How ‘dull pain’ landed popular cameraman on operating table

HIGH-PROFILE television cameraman Kent Murray should be one week into a two-month road trip with wife Lesley.

Instead he is bunkered down at his Rockhampton home recovering from quadruple bypass surgery.

The 55-year-old underwent the marathon operation at a Brisbane hospital on March 15.

He spent two days in ICU and another eight days on the ward before he was released and returned home late last week.

Kent is in good spirits but his inability to sleep is a frustration.

Wife Lesley suggests it's his enforced slowdown that's most annoying for him.

"You know Kent, he's normally here, there and everywhere," she said.

"It's driving him insane that he can't do anything.

"He doesn't know what he wants to do. He'll sit down for two seconds, then get up. He doesn't know whether he's Arthur or Martha right now."

Kent agrees that he is struggling to settle but appreciates that's a small price to pay for his new lease on life.

"I'm feeling really good otherwise. It will be a long road to recovery but I've just got to take it easy," he said.

"I'm walking and doing things, I'm up and down the steps a few times a day.

"I've got these things I've got to suck and blow to get my lungs working.

"I've got three months off work but I just have to see how it goes."

Kent is staying close to home, the risk of contracting COVID-19 a genuine concern.

"They've told me my immune system will be down for about 12 months after the surgery I've had," he said.

"I know I'm at high risk so I have to be really careful."



Kent Murray and wife Lesley.
Kent Murray and wife Lesley.

Kent said he had experienced some chest pains around his sternum probably six or eight times in the past month.

On one occasion he went to the hospital, where doctors did a stress test which "came back okay".

It was on Sunday, March 1, on a trip to Yeppoon that things took a dramatic turn.

"The pain started when we were at Lakes Creek Meatworks and when we got down to Thompsons Point I said to Lesley, 'this is not right'," Kent said.

"It was a dull pain, it wasn't like you kicked me in the shins, it was just a constant ache."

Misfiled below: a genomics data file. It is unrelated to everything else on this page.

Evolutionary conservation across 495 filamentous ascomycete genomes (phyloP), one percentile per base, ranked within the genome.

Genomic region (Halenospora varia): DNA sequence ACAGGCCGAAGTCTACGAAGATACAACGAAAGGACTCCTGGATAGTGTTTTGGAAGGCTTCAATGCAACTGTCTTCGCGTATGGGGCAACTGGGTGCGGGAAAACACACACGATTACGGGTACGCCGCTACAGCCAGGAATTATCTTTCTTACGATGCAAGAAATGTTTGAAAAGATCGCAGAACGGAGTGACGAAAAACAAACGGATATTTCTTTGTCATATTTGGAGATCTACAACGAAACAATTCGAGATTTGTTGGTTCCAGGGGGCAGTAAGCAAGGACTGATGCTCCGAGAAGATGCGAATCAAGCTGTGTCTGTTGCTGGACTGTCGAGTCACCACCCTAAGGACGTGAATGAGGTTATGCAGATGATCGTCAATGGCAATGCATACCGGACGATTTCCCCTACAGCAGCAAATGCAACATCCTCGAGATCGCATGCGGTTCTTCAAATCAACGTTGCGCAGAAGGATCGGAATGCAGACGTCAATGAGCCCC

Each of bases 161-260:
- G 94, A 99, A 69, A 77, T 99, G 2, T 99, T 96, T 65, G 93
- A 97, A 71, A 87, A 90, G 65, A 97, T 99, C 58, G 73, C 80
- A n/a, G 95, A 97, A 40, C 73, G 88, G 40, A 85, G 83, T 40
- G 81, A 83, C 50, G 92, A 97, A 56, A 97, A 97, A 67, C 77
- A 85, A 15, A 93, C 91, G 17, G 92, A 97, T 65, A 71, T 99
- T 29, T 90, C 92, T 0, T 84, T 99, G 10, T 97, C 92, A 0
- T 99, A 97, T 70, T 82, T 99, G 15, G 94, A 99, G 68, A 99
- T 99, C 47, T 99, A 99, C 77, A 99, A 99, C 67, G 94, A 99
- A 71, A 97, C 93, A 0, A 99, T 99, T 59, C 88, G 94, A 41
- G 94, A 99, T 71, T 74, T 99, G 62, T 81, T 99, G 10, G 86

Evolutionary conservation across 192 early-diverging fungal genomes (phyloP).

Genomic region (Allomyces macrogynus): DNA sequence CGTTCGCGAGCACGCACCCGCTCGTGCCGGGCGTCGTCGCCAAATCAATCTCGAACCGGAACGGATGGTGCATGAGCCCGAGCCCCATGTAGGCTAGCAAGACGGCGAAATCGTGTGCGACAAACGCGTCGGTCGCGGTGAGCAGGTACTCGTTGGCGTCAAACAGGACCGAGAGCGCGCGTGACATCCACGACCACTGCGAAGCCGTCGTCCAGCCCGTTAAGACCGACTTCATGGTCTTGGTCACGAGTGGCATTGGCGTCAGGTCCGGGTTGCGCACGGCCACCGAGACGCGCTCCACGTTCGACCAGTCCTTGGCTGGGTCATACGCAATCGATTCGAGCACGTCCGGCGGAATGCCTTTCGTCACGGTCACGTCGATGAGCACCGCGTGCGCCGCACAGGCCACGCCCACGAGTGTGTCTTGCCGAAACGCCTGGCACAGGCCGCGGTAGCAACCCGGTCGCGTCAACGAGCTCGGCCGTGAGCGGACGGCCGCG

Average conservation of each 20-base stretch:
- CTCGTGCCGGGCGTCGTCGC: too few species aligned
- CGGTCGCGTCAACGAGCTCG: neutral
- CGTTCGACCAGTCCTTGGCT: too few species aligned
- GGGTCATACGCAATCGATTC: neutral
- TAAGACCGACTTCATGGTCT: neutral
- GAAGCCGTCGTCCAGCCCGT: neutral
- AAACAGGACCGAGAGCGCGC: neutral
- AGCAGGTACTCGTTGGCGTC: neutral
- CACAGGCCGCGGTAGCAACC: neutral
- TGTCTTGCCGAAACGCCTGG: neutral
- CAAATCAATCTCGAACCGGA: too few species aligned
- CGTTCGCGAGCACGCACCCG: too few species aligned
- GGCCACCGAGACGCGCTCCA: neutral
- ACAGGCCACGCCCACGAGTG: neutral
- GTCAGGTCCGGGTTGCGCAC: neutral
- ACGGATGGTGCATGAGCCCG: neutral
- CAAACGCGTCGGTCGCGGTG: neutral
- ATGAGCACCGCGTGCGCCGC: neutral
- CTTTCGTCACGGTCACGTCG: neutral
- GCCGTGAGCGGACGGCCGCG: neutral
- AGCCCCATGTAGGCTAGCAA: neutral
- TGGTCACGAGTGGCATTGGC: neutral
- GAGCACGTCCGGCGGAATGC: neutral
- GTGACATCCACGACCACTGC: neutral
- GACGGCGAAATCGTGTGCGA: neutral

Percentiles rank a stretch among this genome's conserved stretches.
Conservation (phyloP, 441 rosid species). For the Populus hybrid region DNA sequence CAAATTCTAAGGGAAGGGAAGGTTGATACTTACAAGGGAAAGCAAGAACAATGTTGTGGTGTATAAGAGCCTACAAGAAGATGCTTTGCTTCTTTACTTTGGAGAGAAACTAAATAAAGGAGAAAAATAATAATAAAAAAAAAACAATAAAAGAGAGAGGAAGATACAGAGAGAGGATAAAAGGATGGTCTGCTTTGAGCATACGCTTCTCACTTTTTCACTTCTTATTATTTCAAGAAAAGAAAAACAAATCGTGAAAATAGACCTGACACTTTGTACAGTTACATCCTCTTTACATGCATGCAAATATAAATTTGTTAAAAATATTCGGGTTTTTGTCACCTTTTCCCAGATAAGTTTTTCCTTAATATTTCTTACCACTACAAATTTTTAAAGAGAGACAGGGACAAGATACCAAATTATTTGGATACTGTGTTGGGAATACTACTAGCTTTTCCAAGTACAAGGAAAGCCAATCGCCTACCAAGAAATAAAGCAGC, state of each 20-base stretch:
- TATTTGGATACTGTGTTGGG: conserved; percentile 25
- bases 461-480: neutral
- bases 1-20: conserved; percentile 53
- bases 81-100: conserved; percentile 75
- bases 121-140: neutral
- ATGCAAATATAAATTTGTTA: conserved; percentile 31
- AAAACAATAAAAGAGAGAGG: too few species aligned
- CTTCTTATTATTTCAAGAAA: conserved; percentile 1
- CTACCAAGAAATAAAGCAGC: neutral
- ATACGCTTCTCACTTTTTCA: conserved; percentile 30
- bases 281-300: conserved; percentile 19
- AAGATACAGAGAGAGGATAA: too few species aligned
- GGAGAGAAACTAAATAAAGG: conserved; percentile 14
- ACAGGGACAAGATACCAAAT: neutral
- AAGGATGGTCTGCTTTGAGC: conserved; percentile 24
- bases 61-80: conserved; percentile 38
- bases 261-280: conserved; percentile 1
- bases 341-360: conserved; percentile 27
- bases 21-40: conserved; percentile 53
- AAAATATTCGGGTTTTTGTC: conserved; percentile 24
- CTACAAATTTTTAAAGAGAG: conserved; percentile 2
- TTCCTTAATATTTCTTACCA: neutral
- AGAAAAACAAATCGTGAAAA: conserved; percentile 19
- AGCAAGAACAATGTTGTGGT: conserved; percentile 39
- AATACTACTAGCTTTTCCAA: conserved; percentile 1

Kent went to hospital again and was referred for an echocardiogram.

The specialist told him that he needed an angiogram and he would be sent to Brisbane because "if you need a stent put in they'll do it straight away".

Kent went to Brisbane on March 12 and had the angiogram the following day.

"At the end of it they said, 'Sorry, you're too far gone. You need a quadruple bypass and we're going to do it on Monday afternoon'," he said.

"It was a shock, I suppose.

"I know I was overweight. I wouldn't say I was fit but I was always active. I'd never dawdle, if I was going somewhere I was going."

Kent had no hesitation signing the consent forms for the surgery.

"There was no real option. It was a case of Plan A you get it done or Plan B you're going to die," he said.

While Kent has no recollection of it, Lesley said he was very emotional as he was being wheeled to theatre.

"He was quite traumatised. Even the night before anything would set him off. You had to tip-toe around him," she said.

"You just don't know how you're going to feel when you're facing something like this.

"He was crying heading into surgery.

"He almost had the whole ward crying for him."

Kent said the surgery took about six hours.

"It's a full-on process," he said.

"They take the heart out of your body and sit it on your chest and they put you a machine to keep you going.

"They took veins out of my forearm and two out of my chest wall.

"They basically cut your chest in half and your chest has to be wired back together.

"Now if I cough or sneeze I have to press a folded towel up against my chest so the force doesn't rupture my sternum."

Kent said he was incredibly grateful his heart problem was detected before he went on his holiday.

"We were going away for two months. The plan was just to get in the car and drive," he said.

"I could have been driving on the road and had a heart attack and crashed.

"Who knows how much longer I could have gone on if I hadn't had the surgery done now.

"It's definitely been life-changing for us."

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